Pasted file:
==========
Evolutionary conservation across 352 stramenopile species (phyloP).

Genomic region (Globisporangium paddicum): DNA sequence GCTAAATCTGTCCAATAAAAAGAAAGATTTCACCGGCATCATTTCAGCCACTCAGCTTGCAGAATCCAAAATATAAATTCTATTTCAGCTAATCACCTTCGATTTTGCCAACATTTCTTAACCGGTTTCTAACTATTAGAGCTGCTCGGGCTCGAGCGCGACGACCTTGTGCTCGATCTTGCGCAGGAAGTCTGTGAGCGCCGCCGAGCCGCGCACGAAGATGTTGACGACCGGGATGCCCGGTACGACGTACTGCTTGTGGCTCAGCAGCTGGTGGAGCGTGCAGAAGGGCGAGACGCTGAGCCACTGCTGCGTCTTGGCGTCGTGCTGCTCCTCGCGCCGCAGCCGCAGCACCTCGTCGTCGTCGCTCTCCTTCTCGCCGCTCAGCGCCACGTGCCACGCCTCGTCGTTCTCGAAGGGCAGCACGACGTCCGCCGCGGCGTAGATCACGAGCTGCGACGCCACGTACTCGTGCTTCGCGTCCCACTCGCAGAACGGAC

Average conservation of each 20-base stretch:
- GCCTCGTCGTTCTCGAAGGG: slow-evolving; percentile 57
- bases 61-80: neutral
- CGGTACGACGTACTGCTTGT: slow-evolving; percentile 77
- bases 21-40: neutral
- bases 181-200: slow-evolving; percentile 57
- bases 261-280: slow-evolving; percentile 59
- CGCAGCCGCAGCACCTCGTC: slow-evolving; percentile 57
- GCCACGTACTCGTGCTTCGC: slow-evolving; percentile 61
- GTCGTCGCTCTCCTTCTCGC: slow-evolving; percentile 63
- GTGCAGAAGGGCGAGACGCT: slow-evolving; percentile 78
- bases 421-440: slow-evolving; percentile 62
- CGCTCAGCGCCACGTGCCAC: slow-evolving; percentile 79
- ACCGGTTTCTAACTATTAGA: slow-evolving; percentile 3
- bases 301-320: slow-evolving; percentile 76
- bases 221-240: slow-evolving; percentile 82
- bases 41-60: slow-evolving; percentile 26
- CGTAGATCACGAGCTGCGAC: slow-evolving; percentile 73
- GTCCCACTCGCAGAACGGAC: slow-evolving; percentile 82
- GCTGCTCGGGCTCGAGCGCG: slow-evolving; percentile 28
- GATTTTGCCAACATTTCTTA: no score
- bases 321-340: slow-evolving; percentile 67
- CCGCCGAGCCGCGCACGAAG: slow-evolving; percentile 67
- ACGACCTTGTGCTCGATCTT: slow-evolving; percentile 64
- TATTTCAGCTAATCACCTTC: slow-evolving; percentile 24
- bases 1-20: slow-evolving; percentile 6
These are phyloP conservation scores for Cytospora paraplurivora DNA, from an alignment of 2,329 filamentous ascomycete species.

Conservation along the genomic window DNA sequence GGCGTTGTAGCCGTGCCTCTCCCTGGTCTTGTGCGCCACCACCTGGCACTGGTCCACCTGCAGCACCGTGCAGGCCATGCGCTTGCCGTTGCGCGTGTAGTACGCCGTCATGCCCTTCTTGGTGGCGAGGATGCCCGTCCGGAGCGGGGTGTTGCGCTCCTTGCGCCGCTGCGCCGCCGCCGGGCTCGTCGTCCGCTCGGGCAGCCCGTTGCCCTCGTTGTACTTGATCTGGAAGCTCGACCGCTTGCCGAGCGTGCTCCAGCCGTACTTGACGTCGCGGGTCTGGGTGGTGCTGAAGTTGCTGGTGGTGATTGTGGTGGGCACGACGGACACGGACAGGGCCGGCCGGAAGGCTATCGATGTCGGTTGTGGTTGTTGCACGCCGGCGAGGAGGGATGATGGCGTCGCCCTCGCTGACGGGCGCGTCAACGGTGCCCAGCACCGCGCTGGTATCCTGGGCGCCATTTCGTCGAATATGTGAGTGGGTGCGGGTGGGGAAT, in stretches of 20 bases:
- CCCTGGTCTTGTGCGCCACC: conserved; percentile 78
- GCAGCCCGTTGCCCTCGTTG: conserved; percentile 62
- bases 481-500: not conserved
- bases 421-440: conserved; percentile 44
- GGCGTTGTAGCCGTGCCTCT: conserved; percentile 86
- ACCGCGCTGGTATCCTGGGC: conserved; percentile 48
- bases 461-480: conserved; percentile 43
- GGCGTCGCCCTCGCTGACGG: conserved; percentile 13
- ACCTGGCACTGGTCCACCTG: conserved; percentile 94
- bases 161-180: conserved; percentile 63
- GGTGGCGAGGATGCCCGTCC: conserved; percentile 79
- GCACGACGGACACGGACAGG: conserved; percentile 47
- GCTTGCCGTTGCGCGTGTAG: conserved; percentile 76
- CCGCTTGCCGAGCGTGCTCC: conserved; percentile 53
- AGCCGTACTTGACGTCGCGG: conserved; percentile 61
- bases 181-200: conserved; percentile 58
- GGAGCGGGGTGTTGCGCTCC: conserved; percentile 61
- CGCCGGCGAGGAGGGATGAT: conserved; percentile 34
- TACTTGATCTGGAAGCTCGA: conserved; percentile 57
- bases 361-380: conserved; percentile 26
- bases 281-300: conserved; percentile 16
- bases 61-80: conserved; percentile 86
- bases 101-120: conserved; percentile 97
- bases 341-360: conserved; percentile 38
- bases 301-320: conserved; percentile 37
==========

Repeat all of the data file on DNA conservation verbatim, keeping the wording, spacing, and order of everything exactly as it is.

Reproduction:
Evolutionary conservation across 352 stramenopile species (phyloP).

Genomic region (Globisporangium paddicum): DNA sequence GCTAAATCTGTCCAATAAAAAGAAAGATTTCACCGGCATCATTTCAGCCACTCAGCTTGCAGAATCCAAAATATAAATTCTATTTCAGCTAATCACCTTCGATTTTGCCAACATTTCTTAACCGGTTTCTAACTATTAGAGCTGCTCGGGCTCGAGCGCGACGACCTTGTGCTCGATCTTGCGCAGGAAGTCTGTGAGCGCCGCCGAGCCGCGCACGAAGATGTTGACGACCGGGATGCCCGGTACGACGTACTGCTTGTGGCTCAGCAGCTGGTGGAGCGTGCAGAAGGGCGAGACGCTGAGCCACTGCTGCGTCTTGGCGTCGTGCTGCTCCTCGCGCCGCAGCCGCAGCACCTCGTCGTCGTCGCTCTCCTTCTCGCCGCTCAGCGCCACGTGCCACGCCTCGTCGTTCTCGAAGGGCAGCACGACGTCCGCCGCGGCGTAGATCACGAGCTGCGACGCCACGTACTCGTGCTTCGCGTCCCACTCGCAGAACGGAC

Average conservation of each 20-base stretch:
- GCCTCGTCGTTCTCGAAGGG: slow-evolving; percentile 57
- bases 61-80: neutral
- CGGTACGACGTACTGCTTGT: slow-evolving; percentile 77
- bases 21-40: neutral
- bases 181-200: slow-evolving; percentile 57
- bases 261-280: slow-evolving; percentile 59
- CGCAGCCGCAGCACCTCGTC: slow-evolving; percentile 57
- GCCACGTACTCGTGCTTCGC: slow-evolving; percentile 61
- GTCGTCGCTCTCCTTCTCGC: slow-evolving; percentile 63
- GTGCAGAAGGGCGAGACGCT: slow-evolving; percentile 78
- bases 421-440: slow-evolving; percentile 62
- CGCTCAGCGCCACGTGCCAC: slow-evolving; percentile 79
- ACCGGTTTCTAACTATTAGA: slow-evolving; percentile 3
- bases 301-320: slow-evolving; percentile 76
- bases 221-240: slow-evolving; percentile 82
- bases 41-60: slow-evolving; percentile 26
- CGTAGATCACGAGCTGCGAC: slow-evolving; percentile 73
- GTCCCACTCGCAGAACGGAC: slow-evolving; percentile 82
- GCTGCTCGGGCTCGAGCGCG: slow-evolving; percentile 28
- GATTTTGCCAACATTTCTTA: no score
- bases 321-340: slow-evolving; percentile 67
- CCGCCGAGCCGCGCACGAAG: slow-evolving; percentile 67
- ACGACCTTGTGCTCGATCTT: slow-evolving; percentile 64
- TATTTCAGCTAATCACCTTC: slow-evolving; percentile 24
- bases 1-20: slow-evolving; percentile 6
These are phyloP conservation scores for Cytospora paraplurivora DNA, from an alignment of 2,329 filamentous ascomycete species.

Conservation along the genomic window DNA sequence GGCGTTGTAGCCGTGCCTCTCCCTGGTCTTGTGCGCCACCACCTGGCACTGGTCCACCTGCAGCACCGTGCAGGCCATGCGCTTGCCGTTGCGCGTGTAGTACGCCGTCATGCCCTTCTTGGTGGCGAGGATGCCCGTCCGGAGCGGGGTGTTGCGCTCCTTGCGCCGCTGCGCCGCCGCCGGGCTCGTCGTCCGCTCGGGCAGCCCGTTGCCCTCGTTGTACTTGATCTGGAAGCTCGACCGCTTGCCGAGCGTGCTCCAGCCGTACTTGACGTCGCGGGTCTGGGTGGTGCTGAAGTTGCTGGTGGTGATTGTGGTGGGCACGACGGACACGGACAGGGCCGGCCGGAAGGCTATCGATGTCGGTTGTGGTTGTTGCACGCCGGCGAGGAGGGATGATGGCGTCGCCCTCGCTGACGGGCGCGTCAACGGTGCCCAGCACCGCGCTGGTATCCTGGGCGCCATTTCGTCGAATATGTGAGTGGGTGCGGGTGGGGAAT, in stretches of 20 bases:
- CCCTGGTCTTGTGCGCCACC: conserved; percentile 78
- GCAGCCCGTTGCCCTCGTTG: conserved; percentile 62
- bases 481-500: not conserved
- bases 421-440: conserved; percentile 44
- GGCGTTGTAGCCGTGCCTCT: conserved; percentile 86
- ACCGCGCTGGTATCCTGGGC: conserved; percentile 48
- bases 461-480: conserved; percentile 43
- GGCGTCGCCCTCGCTGACGG: conserved; percentile 13
- ACCTGGCACTGGTCCACCTG: conserved; percentile 94
- bases 161-180: conserved; percentile 63
- GGTGGCGAGGATGCCCGTCC: conserved; percentile 79
- GCACGACGGACACGGACAGG: conserved; percentile 47
- GCTTGCCGTTGCGCGTGTAG: conserved; percentile 76
- CCGCTTGCCGAGCGTGCTCC: conserved; percentile 53
- AGCCGTACTTGACGTCGCGG: conserved; percentile 61
- bases 181-200: conserved; percentile 58
- GGAGCGGGGTGTTGCGCTCC: conserved; percentile 61
- CGCCGGCGAGGAGGGATGAT: conserved; percentile 34
- TACTTGATCTGGAAGCTCGA: conserved; percentile 57
- bases 361-380: conserved; percentile 26
- bases 281-300: conserved; percentile 16
- bases 61-80: conserved; percentile 86
- bases 101-120: conserved; percentile 97
- bases 341-360: conserved; percentile 38
- bases 301-320: conserved; percentile 37